Squabbling online isn't the only way to connect with the world.
BOGOTÁ — The distinguished Catalan sculptor Jaume Plensa spoke in a recent interview about the problem of what he calls "message pollution" in today's world. "Reflection is needed," he said. "For my part, I propose silence. Because I have never wanted to shout more than the one already shouting."
We are indeed seeing a change in the way people communicate, and the result is a change in the collective psyche. No time has been further from silence than ours. Shouting, or the noise of the crowd, is what dominates today. We wade into the internet making sure to shout louder than the next user, all to attract the collective gaze, earn the yearned-for "like," even draw an insult — anything to confirm our existence. Never did the common man — the rank-and-file — demand so much attention, confirmation and recognition.
Noise is essentially ephemeral.
In her recent book La intimidad pública (Public Intimacy), the Argentine writer Beatriz Sarlo defined her idea of a "common celebrity" as someone who, in the grip of a moment's narcissistic compulsion, will do anything to be noticed. "The hue and cry is one of the current forms of notoriety," she ways. And those who seek it, she adds, "require neither quality nor achievements, only that they become sufficiently well-known as a "somebody"."
"Even the wittiest, most pointed comments online will fade away" – Muhammad Raufan Yusup/Unsplash
How exactly can they become known? By various means. They can strip naked on Instagram or join the verbiage of various online discussions, freely scattering their insults and preferably using eschatological terms.
The troll, a creature of our time that seeks prominence through harassment, is king in this realm. New York Times journalist David Brooks cites studies showing online trolls as displaying more marked psychopathic, sadistic and narcissistic tendencies. There is probably even a paramount troll today: the tweeting president who called Britain's ambassador in Washington a "pompous fool" and chided its prime minister for "the mess' she made of Brexit. With leaders like this, can one expect ordinary folk to be quiet?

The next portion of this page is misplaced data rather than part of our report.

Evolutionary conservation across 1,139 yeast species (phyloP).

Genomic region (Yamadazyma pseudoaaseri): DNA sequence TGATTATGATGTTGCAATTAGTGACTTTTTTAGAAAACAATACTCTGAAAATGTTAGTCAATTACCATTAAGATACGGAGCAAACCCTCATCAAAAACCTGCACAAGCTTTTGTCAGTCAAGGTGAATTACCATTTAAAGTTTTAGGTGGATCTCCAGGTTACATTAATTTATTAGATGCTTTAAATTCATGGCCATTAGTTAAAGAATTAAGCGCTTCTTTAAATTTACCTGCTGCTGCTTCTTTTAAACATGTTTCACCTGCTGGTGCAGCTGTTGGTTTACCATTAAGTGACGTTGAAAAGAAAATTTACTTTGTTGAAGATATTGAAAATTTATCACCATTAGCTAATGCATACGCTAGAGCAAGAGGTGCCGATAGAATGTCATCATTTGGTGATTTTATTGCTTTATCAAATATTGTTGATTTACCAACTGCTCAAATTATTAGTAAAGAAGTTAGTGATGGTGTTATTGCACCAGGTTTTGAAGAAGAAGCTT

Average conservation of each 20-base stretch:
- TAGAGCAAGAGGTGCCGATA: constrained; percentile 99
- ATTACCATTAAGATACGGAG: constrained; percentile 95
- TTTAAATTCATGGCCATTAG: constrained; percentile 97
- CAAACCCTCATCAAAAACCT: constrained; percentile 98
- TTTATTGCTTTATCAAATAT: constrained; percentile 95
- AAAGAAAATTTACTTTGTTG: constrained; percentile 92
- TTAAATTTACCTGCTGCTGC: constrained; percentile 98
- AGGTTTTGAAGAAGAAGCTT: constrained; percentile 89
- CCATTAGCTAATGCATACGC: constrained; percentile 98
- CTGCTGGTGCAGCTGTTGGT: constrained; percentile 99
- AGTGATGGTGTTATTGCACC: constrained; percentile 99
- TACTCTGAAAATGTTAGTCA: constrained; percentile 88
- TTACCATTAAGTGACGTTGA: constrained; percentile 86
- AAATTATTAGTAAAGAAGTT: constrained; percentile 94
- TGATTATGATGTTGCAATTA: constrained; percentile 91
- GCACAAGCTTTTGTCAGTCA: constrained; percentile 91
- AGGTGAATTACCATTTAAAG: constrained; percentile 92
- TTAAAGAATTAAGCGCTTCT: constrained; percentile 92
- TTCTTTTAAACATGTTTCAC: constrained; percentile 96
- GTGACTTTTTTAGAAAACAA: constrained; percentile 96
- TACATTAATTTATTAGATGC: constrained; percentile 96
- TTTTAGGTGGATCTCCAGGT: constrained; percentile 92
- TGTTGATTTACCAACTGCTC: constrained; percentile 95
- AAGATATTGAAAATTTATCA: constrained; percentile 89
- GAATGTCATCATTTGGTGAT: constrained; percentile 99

But noise is essentially ephemeral. Even the wittiest, most pointed comments online will fade away. This will cause anxiety to the "common celebrities," who must swiftly find another reason to disturb their audience. And the audience avidly, gapingly, awaits its daily ration: It's a two-way drug each side feeds the other, to create a collective uproar.
Can you escape this audiovisual noise without cutting yourself off from the world? I think so. There are other ways of connecting, all of them more gratifying, productive and profound, like conversation, reading or reflection. And there is looking at art of course — though I only mean those works that have overcome art's own temptation to shout.
Jaume Plensa sums it up beautifully: "There is too much noise. Much confusion. Which is why I try to sculpt silences."